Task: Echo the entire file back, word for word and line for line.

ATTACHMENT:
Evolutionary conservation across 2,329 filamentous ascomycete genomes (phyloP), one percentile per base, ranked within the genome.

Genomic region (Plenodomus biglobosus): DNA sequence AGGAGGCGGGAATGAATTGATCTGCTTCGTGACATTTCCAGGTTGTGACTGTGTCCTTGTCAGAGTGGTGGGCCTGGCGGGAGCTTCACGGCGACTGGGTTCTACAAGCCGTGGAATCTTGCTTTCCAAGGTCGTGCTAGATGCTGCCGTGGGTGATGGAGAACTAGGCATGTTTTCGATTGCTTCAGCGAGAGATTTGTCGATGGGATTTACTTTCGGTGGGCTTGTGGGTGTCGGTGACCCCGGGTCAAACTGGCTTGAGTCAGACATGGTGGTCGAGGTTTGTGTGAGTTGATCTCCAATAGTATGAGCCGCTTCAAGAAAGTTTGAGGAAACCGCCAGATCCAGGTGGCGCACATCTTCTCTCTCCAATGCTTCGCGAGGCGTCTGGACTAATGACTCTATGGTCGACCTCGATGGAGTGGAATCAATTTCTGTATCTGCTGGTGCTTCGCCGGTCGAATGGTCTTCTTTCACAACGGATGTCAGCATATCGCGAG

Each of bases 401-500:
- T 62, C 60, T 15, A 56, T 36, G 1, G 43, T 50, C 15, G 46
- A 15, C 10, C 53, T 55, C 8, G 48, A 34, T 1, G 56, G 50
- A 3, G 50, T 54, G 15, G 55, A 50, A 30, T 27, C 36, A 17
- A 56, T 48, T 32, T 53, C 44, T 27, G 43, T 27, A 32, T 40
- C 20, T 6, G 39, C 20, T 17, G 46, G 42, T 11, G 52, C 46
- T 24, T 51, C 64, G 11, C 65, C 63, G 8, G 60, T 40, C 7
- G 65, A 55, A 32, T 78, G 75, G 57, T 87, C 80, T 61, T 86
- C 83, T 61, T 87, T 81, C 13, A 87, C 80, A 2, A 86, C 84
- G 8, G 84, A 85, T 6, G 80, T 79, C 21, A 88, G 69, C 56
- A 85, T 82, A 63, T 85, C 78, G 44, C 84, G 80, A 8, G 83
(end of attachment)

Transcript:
Evolutionary conservation across 2,329 filamentous ascomycete genomes (phyloP), one percentile per base, ranked within the genome.

Genomic region (Plenodomus biglobosus): DNA sequence AGGAGGCGGGAATGAATTGATCTGCTTCGTGACATTTCCAGGTTGTGACTGTGTCCTTGTCAGAGTGGTGGGCCTGGCGGGAGCTTCACGGCGACTGGGTTCTACAAGCCGTGGAATCTTGCTTTCCAAGGTCGTGCTAGATGCTGCCGTGGGTGATGGAGAACTAGGCATGTTTTCGATTGCTTCAGCGAGAGATTTGTCGATGGGATTTACTTTCGGTGGGCTTGTGGGTGTCGGTGACCCCGGGTCAAACTGGCTTGAGTCAGACATGGTGGTCGAGGTTTGTGTGAGTTGATCTCCAATAGTATGAGCCGCTTCAAGAAAGTTTGAGGAAACCGCCAGATCCAGGTGGCGCACATCTTCTCTCTCCAATGCTTCGCGAGGCGTCTGGACTAATGACTCTATGGTCGACCTCGATGGAGTGGAATCAATTTCTGTATCTGCTGGTGCTTCGCCGGTCGAATGGTCTTCTTTCACAACGGATGTCAGCATATCGCGAG

Each of bases 401-500:
- T 62, C 60, T 15, A 56, T 36, G 1, G 43, T 50, C 15, G 46
- A 15, C 10, C 53, T 55, C 8, G 48, A 34, T 1, G 56, G 50
- A 3, G 50, T 54, G 15, G 55, A 50, A 30, T 27, C 36, A 17
- A 56, T 48, T 32, T 53, C 44, T 27, G 43, T 27, A 32, T 40
- C 20, T 6, G 39, C 20, T 17, G 46, G 42, T 11, G 52, C 46
- T 24, T 51, C 64, G 11, C 65, C 63, G 8, G 60, T 40, C 7
- G 65, A 55, A 32, T 78, G 75, G 57, T 87, C 80, T 61, T 86
- C 83, T 61, T 87, T 81, C 13, A 87, C 80, A 2, A 86, C 84
- G 8, G 84, A 85, T 6, G 80, T 79, C 21, A 88, G 69, C 56
- A 85, T 82, A 63, T 85, C 78, G 44, C 84, G 80, A 8, G 83